Rosskam, Arthur Rothstein

6. What were some of the criticisms aimed at the FSA project?

7. How does the film represent racial injustice? Name at least 2 examples.

8. Why did Gordon Parks finally resign from the FSA-OWI?

9. Why did Stryker think the RA-FSA-OWI project file might be destroyed and what did he do to

   protect it?

10. What idea(s) linger(s) with you at the end of the film?




Monday 10.2

Documentary photography, continued

Prepare for Wednesday's exam: consult the "Exams" page of this website for details.


Wednesday 10.4: Exam 1: Rubrics One & Two

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RUBRIC THREE: Literature 

Friday 10.06

Discussion of literature, the role of storytelling in cultural preservation and social change, and magic realism

Viewing and discussion of Salman Rushdie’s BigThink, ”Magical Realism Is Still Realism”

Listening exercise: “A Very Old Man with Enormous Wings: A Tale for Children”


Assignments to complete before Friday’s class 

1) Prepare your Creative Project proposal.

2) Read Chapter 9 of your textbook.

3) Read Gabriel García Márquez’ short story, “A Very Old Man with Enormous Wings: A Tale for 

    Children.”    You’ll need a printed or digital copy of the story for our discussion.

4) Writing assignment to turn in Monday: Make a list of the characters in the story. Then make a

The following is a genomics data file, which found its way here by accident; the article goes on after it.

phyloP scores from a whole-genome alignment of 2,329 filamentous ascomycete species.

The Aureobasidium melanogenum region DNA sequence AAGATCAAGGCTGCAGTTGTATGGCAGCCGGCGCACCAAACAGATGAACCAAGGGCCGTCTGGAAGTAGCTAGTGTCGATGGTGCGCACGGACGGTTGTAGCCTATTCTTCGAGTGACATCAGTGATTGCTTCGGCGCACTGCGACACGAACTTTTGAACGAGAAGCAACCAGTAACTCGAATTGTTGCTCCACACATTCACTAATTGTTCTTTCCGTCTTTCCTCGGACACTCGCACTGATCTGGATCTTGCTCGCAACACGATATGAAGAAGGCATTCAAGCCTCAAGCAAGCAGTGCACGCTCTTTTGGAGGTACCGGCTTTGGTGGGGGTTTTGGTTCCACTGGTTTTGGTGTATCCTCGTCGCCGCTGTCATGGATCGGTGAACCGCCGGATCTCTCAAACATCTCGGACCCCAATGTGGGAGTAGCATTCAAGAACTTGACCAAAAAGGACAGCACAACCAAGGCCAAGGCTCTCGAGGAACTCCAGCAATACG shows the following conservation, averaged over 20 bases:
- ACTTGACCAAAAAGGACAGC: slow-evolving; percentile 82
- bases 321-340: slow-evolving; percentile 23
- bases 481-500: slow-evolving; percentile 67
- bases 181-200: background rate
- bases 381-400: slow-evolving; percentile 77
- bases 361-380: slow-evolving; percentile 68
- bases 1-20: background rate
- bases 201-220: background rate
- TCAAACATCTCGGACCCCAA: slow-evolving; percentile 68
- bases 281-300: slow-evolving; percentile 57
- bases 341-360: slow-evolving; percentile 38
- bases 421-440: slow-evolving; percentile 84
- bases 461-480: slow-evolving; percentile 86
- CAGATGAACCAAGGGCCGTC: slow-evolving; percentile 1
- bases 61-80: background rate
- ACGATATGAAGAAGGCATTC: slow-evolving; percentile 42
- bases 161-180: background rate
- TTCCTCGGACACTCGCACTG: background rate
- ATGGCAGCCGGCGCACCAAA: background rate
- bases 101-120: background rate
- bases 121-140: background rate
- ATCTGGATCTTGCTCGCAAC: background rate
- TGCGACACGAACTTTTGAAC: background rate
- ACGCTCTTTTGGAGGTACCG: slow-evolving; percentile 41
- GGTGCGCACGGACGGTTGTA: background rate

chronological list of the events of the story. To prepare for our class discussion, think about how each 

major character appearing in the story contributes to what the author is attempting to communicate.


Monday 10.09

Presentation on magic realism and Gabriel García Márquez

Discussion of “A Very Old Man with Enormous Wings: A Tale for Children”


Assignment to complete before Friday’s class 

  Write your first Critical Analysis paper: consult the HUM101B syllabus for guidelines.



Wednesday 10.11

First Critical Analysis paper due

Discussion of oral storytelling

Listening/viewing activities: 1) Native American storyteller Tchin: “Rabbit’s Wish for Snow” 

                                     2) Native American storyteller Gene Tagaban: “Raven”

                                     3) Samish Indian Nation documentary video: Maiden of Deception Pass,

                                        Guardian of Her Samish People


Assignments to complete before Friday’s class 

1) Watch Native Voices–American Passages: A Literary Survey. The video is available through the WCC 

Library website (Films on Demand)Be prepared to discuss the ideas presented (i.e. take notes).


2) Read "Haudenosaunee Confederacy." 


3) Read “Hodadenon, or the last one left and the chestnut tree." Be sure to take a printed or digital